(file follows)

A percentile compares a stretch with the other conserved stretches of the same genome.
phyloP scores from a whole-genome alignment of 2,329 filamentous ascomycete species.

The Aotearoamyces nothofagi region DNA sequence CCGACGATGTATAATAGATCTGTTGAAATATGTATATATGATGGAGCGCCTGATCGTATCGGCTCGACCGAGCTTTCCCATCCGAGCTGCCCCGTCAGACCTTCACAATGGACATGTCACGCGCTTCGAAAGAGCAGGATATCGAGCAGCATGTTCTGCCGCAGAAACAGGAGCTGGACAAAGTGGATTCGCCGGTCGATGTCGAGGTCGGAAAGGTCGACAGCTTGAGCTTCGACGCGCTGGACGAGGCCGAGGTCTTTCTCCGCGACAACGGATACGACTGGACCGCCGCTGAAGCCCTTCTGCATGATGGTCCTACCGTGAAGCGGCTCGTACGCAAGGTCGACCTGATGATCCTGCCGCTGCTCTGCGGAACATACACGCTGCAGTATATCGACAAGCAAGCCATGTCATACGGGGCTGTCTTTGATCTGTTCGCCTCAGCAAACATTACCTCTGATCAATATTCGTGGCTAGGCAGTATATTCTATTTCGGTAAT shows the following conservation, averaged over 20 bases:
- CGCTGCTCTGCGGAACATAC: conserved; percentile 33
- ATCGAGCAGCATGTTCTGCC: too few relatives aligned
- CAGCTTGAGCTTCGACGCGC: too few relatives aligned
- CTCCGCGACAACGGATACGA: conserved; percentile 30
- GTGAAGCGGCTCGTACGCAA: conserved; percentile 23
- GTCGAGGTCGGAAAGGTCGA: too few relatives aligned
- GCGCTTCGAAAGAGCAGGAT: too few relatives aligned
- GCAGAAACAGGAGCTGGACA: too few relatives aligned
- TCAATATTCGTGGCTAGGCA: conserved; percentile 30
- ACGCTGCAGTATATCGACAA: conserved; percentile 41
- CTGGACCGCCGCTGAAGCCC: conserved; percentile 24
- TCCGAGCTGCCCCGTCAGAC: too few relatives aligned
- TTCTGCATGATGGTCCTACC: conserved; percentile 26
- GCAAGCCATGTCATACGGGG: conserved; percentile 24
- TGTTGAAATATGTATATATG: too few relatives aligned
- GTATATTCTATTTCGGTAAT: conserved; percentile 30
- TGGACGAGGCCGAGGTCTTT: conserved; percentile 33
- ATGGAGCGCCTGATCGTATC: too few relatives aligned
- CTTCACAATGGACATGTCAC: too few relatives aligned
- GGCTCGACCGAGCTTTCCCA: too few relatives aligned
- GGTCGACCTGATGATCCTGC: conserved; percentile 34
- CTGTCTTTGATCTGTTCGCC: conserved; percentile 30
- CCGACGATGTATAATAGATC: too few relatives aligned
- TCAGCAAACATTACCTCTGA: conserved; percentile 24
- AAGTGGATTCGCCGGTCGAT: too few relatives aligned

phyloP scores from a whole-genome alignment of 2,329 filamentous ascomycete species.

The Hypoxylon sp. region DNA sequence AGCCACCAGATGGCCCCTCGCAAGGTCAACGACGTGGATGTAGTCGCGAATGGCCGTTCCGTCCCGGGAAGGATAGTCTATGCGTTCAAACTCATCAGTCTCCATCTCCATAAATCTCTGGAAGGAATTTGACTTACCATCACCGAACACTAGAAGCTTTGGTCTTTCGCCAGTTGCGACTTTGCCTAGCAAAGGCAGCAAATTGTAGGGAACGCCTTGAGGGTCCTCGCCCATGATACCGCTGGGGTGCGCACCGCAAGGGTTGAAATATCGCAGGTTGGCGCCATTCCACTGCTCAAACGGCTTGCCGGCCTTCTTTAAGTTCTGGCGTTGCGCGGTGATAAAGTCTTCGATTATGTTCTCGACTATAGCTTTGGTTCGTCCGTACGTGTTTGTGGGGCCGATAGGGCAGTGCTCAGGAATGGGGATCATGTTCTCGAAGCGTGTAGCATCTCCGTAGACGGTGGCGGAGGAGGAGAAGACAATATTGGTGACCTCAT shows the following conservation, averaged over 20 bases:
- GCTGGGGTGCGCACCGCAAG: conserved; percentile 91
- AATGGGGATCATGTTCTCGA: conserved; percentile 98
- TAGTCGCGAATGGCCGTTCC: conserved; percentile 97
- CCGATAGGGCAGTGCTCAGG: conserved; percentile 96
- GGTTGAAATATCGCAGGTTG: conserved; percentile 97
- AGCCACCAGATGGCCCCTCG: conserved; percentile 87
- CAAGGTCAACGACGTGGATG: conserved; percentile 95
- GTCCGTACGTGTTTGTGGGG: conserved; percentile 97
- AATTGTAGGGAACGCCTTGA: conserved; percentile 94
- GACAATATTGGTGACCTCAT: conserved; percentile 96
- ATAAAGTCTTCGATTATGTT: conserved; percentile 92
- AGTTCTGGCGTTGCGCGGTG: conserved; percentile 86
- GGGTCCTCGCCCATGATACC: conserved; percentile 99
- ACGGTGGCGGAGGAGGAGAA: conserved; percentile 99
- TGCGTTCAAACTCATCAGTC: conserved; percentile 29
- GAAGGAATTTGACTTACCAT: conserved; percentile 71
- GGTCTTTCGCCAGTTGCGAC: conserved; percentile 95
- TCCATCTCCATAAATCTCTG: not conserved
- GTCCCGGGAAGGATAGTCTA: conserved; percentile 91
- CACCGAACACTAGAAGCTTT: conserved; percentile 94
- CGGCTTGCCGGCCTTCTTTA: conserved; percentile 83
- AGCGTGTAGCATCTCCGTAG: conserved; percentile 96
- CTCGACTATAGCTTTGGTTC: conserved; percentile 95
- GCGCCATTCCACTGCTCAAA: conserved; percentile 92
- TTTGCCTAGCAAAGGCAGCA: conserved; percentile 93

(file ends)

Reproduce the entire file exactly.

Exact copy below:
A percentile compares a stretch with the other conserved stretches of the same genome.
phyloP scores from a whole-genome alignment of 2,329 filamentous ascomycete species.

The Aotearoamyces nothofagi region DNA sequence CCGACGATGTATAATAGATCTGTTGAAATATGTATATATGATGGAGCGCCTGATCGTATCGGCTCGACCGAGCTTTCCCATCCGAGCTGCCCCGTCAGACCTTCACAATGGACATGTCACGCGCTTCGAAAGAGCAGGATATCGAGCAGCATGTTCTGCCGCAGAAACAGGAGCTGGACAAAGTGGATTCGCCGGTCGATGTCGAGGTCGGAAAGGTCGACAGCTTGAGCTTCGACGCGCTGGACGAGGCCGAGGTCTTTCTCCGCGACAACGGATACGACTGGACCGCCGCTGAAGCCCTTCTGCATGATGGTCCTACCGTGAAGCGGCTCGTACGCAAGGTCGACCTGATGATCCTGCCGCTGCTCTGCGGAACATACACGCTGCAGTATATCGACAAGCAAGCCATGTCATACGGGGCTGTCTTTGATCTGTTCGCCTCAGCAAACATTACCTCTGATCAATATTCGTGGCTAGGCAGTATATTCTATTTCGGTAAT shows the following conservation, averaged over 20 bases:
- CGCTGCTCTGCGGAACATAC: conserved; percentile 33
- ATCGAGCAGCATGTTCTGCC: too few relatives aligned
- CAGCTTGAGCTTCGACGCGC: too few relatives aligned
- CTCCGCGACAACGGATACGA: conserved; percentile 30
- GTGAAGCGGCTCGTACGCAA: conserved; percentile 23
- GTCGAGGTCGGAAAGGTCGA: too few relatives aligned
- GCGCTTCGAAAGAGCAGGAT: too few relatives aligned
- GCAGAAACAGGAGCTGGACA: too few relatives aligned
- TCAATATTCGTGGCTAGGCA: conserved; percentile 30
- ACGCTGCAGTATATCGACAA: conserved; percentile 41
- CTGGACCGCCGCTGAAGCCC: conserved; percentile 24
- TCCGAGCTGCCCCGTCAGAC: too few relatives aligned
- TTCTGCATGATGGTCCTACC: conserved; percentile 26
- GCAAGCCATGTCATACGGGG: conserved; percentile 24
- TGTTGAAATATGTATATATG: too few relatives aligned
- GTATATTCTATTTCGGTAAT: conserved; percentile 30
- TGGACGAGGCCGAGGTCTTT: conserved; percentile 33
- ATGGAGCGCCTGATCGTATC: too few relatives aligned
- CTTCACAATGGACATGTCAC: too few relatives aligned
- GGCTCGACCGAGCTTTCCCA: too few relatives aligned
- GGTCGACCTGATGATCCTGC: conserved; percentile 34
- CTGTCTTTGATCTGTTCGCC: conserved; percentile 30
- CCGACGATGTATAATAGATC: too few relatives aligned
- TCAGCAAACATTACCTCTGA: conserved; percentile 24
- AAGTGGATTCGCCGGTCGAT: too few relatives aligned

phyloP scores from a whole-genome alignment of 2,329 filamentous ascomycete species.

The Hypoxylon sp. region DNA sequence AGCCACCAGATGGCCCCTCGCAAGGTCAACGACGTGGATGTAGTCGCGAATGGCCGTTCCGTCCCGGGAAGGATAGTCTATGCGTTCAAACTCATCAGTCTCCATCTCCATAAATCTCTGGAAGGAATTTGACTTACCATCACCGAACACTAGAAGCTTTGGTCTTTCGCCAGTTGCGACTTTGCCTAGCAAAGGCAGCAAATTGTAGGGAACGCCTTGAGGGTCCTCGCCCATGATACCGCTGGGGTGCGCACCGCAAGGGTTGAAATATCGCAGGTTGGCGCCATTCCACTGCTCAAACGGCTTGCCGGCCTTCTTTAAGTTCTGGCGTTGCGCGGTGATAAAGTCTTCGATTATGTTCTCGACTATAGCTTTGGTTCGTCCGTACGTGTTTGTGGGGCCGATAGGGCAGTGCTCAGGAATGGGGATCATGTTCTCGAAGCGTGTAGCATCTCCGTAGACGGTGGCGGAGGAGGAGAAGACAATATTGGTGACCTCAT shows the following conservation, averaged over 20 bases:
- GCTGGGGTGCGCACCGCAAG: conserved; percentile 91
- AATGGGGATCATGTTCTCGA: conserved; percentile 98
- TAGTCGCGAATGGCCGTTCC: conserved; percentile 97
- CCGATAGGGCAGTGCTCAGG: conserved; percentile 96
- GGTTGAAATATCGCAGGTTG: conserved; percentile 97
- AGCCACCAGATGGCCCCTCG: conserved; percentile 87
- CAAGGTCAACGACGTGGATG: conserved; percentile 95
- GTCCGTACGTGTTTGTGGGG: conserved; percentile 97
- AATTGTAGGGAACGCCTTGA: conserved; percentile 94
- GACAATATTGGTGACCTCAT: conserved; percentile 96
- ATAAAGTCTTCGATTATGTT: conserved; percentile 92
- AGTTCTGGCGTTGCGCGGTG: conserved; percentile 86
- GGGTCCTCGCCCATGATACC: conserved; percentile 99
- ACGGTGGCGGAGGAGGAGAA: conserved; percentile 99
- TGCGTTCAAACTCATCAGTC: conserved; percentile 29
- GAAGGAATTTGACTTACCAT: conserved; percentile 71
- GGTCTTTCGCCAGTTGCGAC: conserved; percentile 95
- TCCATCTCCATAAATCTCTG: not conserved
- GTCCCGGGAAGGATAGTCTA: conserved; percentile 91
- CACCGAACACTAGAAGCTTT: conserved; percentile 94
- CGGCTTGCCGGCCTTCTTTA: conserved; percentile 83
- AGCGTGTAGCATCTCCGTAG: conserved; percentile 96
- CTCGACTATAGCTTTGGTTC: conserved; percentile 95
- GCGCCATTCCACTGCTCAAA: conserved; percentile 92
- TTTGCCTAGCAAAGGCAGCA: conserved; percentile 93